A key word to remember before you buy a hose: stamped

Posted on 3/16/2018 by SuperUser Account

Any time you're looking to buy a hose, there's a list of application factors that define the proper specifications of a hose assembly. A key way to remember those factors begins with the acronym STAMPED.

The STAMPED acronym stands for the 7 major information areas required to provide a quality hose assembly for the customer: S for Size, T for temperature, A for Application, M for Material (or Media), P for Pressure, E for Ends and D for Delivery.

Each area has a lot to do with getting the ideal hose for your application. But as you'll quickly discover, there are a lot of considerations associated with each area. Here's a little more background information about each factor ...

Size- What is the size? You need to know the I.D. and length; including whether there are any Outside Dimension constraints. Overall length should be specified to include fittings and tolerances that need to be specified if special requirements exist.

If you're wondering how to determine the replacement hose I.D., read the layline printing on the side of the original hose. If it's been painted over or worn off, you'll need to cut the hose and measure the inside diameter for size. Why go to such extremes? Well, the inside diameter of the hose must be adequate to keep pressure loss to a minimum, maintain adequate flow and avoid damage to the hose due to heat generation or excessive turbulence.

Length tolerances also need to be considered for all types of hose assemblies. Keep in mind that hoses with a large Outside Dimension will likely require special handling.

Temperature - What will the temperature be of the material conveyed and the environmental conditions in which it will be used?

To work at optimum efficiency, you need to think about what is flowing through the hose and under what conditions it will be performing. Will it be in an environment with excessive heat or needed to work in subfreezing temperatures? You'll want to specify continuous (average) and minimum and maximum temperatures for the environment as well as fluid temperature.

Application - What will be the conditions of use involving configuration and routing?

Here there are all kinds of considerations. Will the hose be hanging, laying horizontally, supported, unsupported or routing up or down hills? What are the requirements for pressure calculations and head pressure requirements? Will anything be attached to the hose? Are there bend requirements for flexibility? Will it be immersed in the material it's conveying? Is it for indoor or outdoor use - or both? Will it be used intermittently or needed for continuous service. What about external conditions like abrasion, oil, solvents, acid, ozone, salt water, ultraviolet, radiation or temperature extremes? Will it be replacing a hose currently in use and if so, what has been the service life of that hose and have there been performance issues causing dissatisfaction?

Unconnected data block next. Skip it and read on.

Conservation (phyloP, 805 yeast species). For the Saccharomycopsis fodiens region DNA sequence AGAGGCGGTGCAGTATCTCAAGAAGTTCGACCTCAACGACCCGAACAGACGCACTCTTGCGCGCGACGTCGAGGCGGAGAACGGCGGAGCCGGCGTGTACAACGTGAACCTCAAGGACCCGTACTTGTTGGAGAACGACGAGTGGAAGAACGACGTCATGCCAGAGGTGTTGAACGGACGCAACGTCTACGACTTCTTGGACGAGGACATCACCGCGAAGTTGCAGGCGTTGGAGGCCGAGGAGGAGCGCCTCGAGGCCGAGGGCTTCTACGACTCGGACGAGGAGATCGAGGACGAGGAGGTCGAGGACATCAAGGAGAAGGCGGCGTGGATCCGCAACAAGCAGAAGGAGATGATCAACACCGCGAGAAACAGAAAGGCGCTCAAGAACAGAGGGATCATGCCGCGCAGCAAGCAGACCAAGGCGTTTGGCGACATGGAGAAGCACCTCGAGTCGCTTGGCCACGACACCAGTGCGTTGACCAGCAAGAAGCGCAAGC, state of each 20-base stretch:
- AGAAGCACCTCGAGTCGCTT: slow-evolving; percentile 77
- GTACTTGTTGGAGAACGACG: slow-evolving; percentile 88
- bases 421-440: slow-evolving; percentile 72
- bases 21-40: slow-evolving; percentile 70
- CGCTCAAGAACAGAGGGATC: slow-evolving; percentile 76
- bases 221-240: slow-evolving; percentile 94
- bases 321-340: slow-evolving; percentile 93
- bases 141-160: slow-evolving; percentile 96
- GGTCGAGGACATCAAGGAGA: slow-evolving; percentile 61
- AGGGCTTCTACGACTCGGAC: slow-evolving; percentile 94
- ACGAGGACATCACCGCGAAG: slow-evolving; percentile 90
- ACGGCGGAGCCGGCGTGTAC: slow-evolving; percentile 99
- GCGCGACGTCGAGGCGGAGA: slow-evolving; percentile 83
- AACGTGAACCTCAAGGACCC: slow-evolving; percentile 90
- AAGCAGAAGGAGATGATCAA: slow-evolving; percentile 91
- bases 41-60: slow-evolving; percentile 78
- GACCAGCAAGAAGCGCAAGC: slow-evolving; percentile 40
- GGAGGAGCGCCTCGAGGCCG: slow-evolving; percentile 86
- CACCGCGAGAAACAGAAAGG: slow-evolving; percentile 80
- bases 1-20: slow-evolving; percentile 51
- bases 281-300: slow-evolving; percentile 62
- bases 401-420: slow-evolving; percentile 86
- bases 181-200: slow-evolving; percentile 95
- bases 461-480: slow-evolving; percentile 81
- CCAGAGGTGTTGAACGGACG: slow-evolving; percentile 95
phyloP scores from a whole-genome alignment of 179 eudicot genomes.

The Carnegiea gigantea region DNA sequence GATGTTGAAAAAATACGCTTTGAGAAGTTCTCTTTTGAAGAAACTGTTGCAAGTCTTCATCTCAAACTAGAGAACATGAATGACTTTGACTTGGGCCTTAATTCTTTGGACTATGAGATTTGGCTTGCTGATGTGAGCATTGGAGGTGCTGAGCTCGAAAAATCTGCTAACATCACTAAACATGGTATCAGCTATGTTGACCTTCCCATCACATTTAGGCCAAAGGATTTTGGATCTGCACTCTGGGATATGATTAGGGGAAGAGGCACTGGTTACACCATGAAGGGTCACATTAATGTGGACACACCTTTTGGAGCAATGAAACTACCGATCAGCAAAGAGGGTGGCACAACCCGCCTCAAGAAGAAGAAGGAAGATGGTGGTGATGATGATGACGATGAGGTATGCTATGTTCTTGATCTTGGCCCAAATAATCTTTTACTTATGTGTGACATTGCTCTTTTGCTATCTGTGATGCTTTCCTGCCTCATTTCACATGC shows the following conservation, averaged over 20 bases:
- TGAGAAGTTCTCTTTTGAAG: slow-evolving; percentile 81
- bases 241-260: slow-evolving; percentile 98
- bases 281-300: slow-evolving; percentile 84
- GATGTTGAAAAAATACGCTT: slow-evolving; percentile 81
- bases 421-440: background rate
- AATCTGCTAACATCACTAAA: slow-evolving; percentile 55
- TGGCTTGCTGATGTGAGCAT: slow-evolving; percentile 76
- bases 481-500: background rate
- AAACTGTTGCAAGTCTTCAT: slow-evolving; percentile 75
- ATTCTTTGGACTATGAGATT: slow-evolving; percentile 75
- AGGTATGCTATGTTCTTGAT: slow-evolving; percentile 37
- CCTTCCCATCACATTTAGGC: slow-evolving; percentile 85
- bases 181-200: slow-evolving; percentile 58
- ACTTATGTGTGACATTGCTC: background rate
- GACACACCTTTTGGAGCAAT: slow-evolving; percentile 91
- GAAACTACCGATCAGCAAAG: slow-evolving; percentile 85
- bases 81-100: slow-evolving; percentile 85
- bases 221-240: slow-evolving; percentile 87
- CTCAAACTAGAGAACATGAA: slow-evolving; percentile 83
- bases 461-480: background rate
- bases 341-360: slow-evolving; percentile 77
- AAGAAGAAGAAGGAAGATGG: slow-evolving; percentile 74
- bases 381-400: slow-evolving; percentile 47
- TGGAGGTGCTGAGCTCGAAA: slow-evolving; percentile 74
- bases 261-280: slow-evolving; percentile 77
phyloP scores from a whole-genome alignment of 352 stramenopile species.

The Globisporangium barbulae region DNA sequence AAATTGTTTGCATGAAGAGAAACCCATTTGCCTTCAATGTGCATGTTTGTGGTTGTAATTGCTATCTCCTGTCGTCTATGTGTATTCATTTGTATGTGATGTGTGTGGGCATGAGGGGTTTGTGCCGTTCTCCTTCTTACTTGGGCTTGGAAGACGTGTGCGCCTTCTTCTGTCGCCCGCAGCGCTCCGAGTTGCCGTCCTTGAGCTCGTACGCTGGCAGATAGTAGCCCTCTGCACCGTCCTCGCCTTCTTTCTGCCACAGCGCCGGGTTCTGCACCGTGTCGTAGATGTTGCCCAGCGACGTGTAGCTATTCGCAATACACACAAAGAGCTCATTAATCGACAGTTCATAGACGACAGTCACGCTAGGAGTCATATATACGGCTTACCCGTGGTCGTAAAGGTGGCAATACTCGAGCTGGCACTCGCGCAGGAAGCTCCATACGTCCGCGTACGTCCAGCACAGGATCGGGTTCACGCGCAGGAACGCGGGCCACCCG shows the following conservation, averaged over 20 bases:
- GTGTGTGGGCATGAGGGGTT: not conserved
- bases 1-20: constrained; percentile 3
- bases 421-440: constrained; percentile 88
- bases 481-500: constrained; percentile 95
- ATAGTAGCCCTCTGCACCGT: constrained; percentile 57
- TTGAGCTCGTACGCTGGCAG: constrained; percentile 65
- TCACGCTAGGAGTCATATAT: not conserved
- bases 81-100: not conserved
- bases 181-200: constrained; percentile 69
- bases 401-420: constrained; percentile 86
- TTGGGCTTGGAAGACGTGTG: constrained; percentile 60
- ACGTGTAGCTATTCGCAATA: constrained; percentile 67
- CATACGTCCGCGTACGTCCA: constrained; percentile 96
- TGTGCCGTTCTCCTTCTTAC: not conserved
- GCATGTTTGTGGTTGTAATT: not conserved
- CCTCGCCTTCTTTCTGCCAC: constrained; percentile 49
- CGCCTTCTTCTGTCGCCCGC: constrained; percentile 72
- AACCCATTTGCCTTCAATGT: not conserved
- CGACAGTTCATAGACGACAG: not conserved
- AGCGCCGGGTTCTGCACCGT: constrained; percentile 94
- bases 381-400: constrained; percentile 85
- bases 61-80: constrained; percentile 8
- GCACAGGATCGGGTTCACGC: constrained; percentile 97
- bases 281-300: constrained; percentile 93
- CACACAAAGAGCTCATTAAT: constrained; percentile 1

It's a lot to consider, but it all goes into making an informed decision.

Material or Media - What is being conveyed and what is the type and concentration of that material?

What's flowing through your hose affects what hose you should be using. You need to know if there are any special requirements or specifications (e.g. - FDA, API). Will the material be continuously flowing or sitting for periods of time? What will be the media velocity and flow rate, along with the weight of the media and the temperature of the product?  Some applications require specialized oils or chemicals to be conveyed through the system so hose selection must assure compatibility of the hose tube. That means all other components of the hose assembly like hose ends and o-rings also need to be compatible. Depending on the fluid, it might be necessary to lower the maximum temperature or pressure rating of the assembly. The corrosiveness of the material also needs to be taken into effect - all good reasons to consult with a supplier with the knowledge to get the hose that's right for you.

Pressure - What pressure rating will the hose be exposed to during operation? (Or vacuum for negative pressure/ inches of mercury)

Hose assembly working pressures must be equal to or greater than the system pressure. Pressure spikes greater than the maximum working pressure will shorten hose life and must be taken into consideration. The maximum operating pressure is sometimes dictated by the pressure relief valve setting of the system. Both the hose and hose end must have a working pressure rating equal to the maximum operating pressure of the system. . 

Ends - Can you identify the style, type, orientation, attachment methods, etc.?

You will need to specify the following for each hose end
Material: Carbon Steel, Stainless, Brass, Aluminum, Polyethylene, etc.
Fitting style Female, Male, Adaptor, Coupler, Split Flange, Flanged, etc.
Thread: Size and thread - JIC, SAE, NPT, ORS-Flat Face, BSP, etc.
Attachment: Banded, Crimped, Swaged, Push-On, Welded, etc.

Delivery - What specific requirements do you have regarding testing, certification, continuity requirements, packaging, shipping and tagging?

That should include requirements that are specific to customer, as well as testing and certification along with any special packaging, shipping or tagging requirements.

As you can see, there is a lot that goes into getting the ideal hose for your particular application. Making sure you take into consideration everything that goes into STAMPED isn't easy. Which is why you should take the easier route and call Milpaws today at 314-503-5502. We'll help you sort through all the vital info to assure you get the hose ideally suited to your application